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Is it true that Dr. Martin Luther King Jr. was scheduled to speak in Wilmington in 1968?

Ben Steelman
StarNews

Yes. The famed civil rights leader and Nobel Peace Prize winner had been scheduled to deliver an address on Wednesday, April 3, 1968, at Williston High School in Wilmington — one day before his assassination at the Lorraine Motel in Memphis, Tenn.

King had canceled his Wilmington appearance on April 1 to extend his stay in Memphis, where he was supporting a strike by predominantly black municipal sanitation workers. Instead, on April 3, King delivered his “I’ve been to the mountain top” address at Mason Temple in Memphis.

“Many black Wilmingtonians later insisted that if he had been there (at Williston) that night, he would be alive today,” wrote local historian Larry Reni Thomas in “The True Story Behind the Wilmington Ten.”

The following day, students from predominantly black Williston High School marched peaceably from their campus to the New Hanover County Courthouse as a memorial. Things began to turn ugly, however, when another faction of Williston students headed to predominantly white New Hanover High School and demanded that the school’s American flag be lowered to half staff.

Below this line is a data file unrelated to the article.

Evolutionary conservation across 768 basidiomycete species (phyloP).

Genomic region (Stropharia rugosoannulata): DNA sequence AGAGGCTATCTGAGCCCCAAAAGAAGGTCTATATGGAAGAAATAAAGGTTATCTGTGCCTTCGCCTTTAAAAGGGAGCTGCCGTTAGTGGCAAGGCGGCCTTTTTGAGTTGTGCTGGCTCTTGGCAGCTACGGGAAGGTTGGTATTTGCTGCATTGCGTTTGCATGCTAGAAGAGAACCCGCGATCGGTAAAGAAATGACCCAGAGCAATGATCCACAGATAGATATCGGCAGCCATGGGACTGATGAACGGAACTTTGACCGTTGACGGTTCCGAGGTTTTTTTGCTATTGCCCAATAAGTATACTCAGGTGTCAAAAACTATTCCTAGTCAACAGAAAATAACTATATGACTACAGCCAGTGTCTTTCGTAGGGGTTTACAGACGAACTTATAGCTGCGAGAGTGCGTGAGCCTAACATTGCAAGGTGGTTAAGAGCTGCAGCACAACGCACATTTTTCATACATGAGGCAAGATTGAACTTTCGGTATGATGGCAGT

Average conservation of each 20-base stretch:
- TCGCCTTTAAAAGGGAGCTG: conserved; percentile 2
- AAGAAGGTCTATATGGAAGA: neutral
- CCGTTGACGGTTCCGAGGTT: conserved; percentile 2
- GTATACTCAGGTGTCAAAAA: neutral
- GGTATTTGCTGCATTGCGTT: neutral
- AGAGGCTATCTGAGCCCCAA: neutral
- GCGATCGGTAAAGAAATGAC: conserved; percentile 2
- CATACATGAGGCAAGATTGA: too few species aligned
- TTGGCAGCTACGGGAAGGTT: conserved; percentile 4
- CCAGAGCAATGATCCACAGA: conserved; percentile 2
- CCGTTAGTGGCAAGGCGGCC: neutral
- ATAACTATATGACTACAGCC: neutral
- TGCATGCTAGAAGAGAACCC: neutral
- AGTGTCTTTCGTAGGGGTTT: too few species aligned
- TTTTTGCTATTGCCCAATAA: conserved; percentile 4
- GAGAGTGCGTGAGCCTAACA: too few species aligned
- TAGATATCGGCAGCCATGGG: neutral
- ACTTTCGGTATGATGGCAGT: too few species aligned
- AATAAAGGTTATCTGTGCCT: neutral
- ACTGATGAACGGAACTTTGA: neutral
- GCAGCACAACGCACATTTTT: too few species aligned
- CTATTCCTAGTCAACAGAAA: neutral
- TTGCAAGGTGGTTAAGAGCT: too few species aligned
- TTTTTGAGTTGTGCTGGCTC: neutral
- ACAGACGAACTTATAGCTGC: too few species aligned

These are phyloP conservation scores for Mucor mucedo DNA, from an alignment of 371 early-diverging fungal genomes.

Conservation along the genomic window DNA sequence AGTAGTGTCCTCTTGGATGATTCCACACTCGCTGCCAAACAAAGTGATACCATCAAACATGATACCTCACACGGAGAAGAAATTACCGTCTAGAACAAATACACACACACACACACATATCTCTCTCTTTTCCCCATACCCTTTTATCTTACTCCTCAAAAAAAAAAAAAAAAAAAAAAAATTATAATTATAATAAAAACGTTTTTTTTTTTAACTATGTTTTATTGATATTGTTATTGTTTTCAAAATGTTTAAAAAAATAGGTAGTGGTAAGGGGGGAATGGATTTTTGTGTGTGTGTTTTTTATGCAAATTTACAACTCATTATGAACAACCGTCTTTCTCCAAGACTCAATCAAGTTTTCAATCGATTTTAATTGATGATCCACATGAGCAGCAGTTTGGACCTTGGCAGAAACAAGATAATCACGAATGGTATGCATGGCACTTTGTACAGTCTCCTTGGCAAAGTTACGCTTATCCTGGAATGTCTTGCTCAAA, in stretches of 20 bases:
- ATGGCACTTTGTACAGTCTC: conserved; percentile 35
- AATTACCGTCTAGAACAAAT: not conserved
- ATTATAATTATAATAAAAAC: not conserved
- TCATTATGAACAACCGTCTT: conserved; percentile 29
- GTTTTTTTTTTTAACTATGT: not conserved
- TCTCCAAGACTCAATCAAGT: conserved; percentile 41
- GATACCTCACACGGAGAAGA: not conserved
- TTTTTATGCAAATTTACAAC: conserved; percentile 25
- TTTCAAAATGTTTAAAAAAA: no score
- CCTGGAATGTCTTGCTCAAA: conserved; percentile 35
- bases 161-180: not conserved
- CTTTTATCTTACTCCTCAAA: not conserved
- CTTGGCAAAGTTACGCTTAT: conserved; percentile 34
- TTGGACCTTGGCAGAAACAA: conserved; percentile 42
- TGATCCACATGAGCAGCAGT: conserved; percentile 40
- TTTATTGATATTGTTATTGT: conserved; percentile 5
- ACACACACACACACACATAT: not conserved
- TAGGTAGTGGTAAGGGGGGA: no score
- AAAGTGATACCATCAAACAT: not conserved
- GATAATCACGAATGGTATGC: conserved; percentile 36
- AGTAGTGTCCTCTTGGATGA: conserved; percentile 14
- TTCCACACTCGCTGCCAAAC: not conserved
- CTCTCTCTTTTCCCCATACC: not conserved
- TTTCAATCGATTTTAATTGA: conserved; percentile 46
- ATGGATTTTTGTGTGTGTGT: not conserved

Anger about Dr. King’s murder festered during the weekend into four days of rioting in Wilmington, April 6-10, 1968, as bands of youths looted stores, threw rocks and bottles at passing cars and assaulted some motorists and pedestrians. Isolated incidents of arson and sniper fire were reported. According to historian John L. Godwin in “Black Wilmington and the North Carolina Way,” the violence led to some 200 arrests in the city. Twenty-one people were reported injured, and local property damage was estimated at $200,000.

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One Response to “ Is it true that Dr. Martin Luther King Jr. was scheduled to speak in Wilmington in 1968?”

  1. On March 25, 2014 at 1:28 pm Jan Davidson wrote:

    The Wilmington Morning Star from April 2, 1968 and from April 5, 1968 says that that Dr. Reverent Martin Luther King was scheduled to speak in the city on April 4, not April 3. Apparently, he was coming here to launch a voter registration drive.



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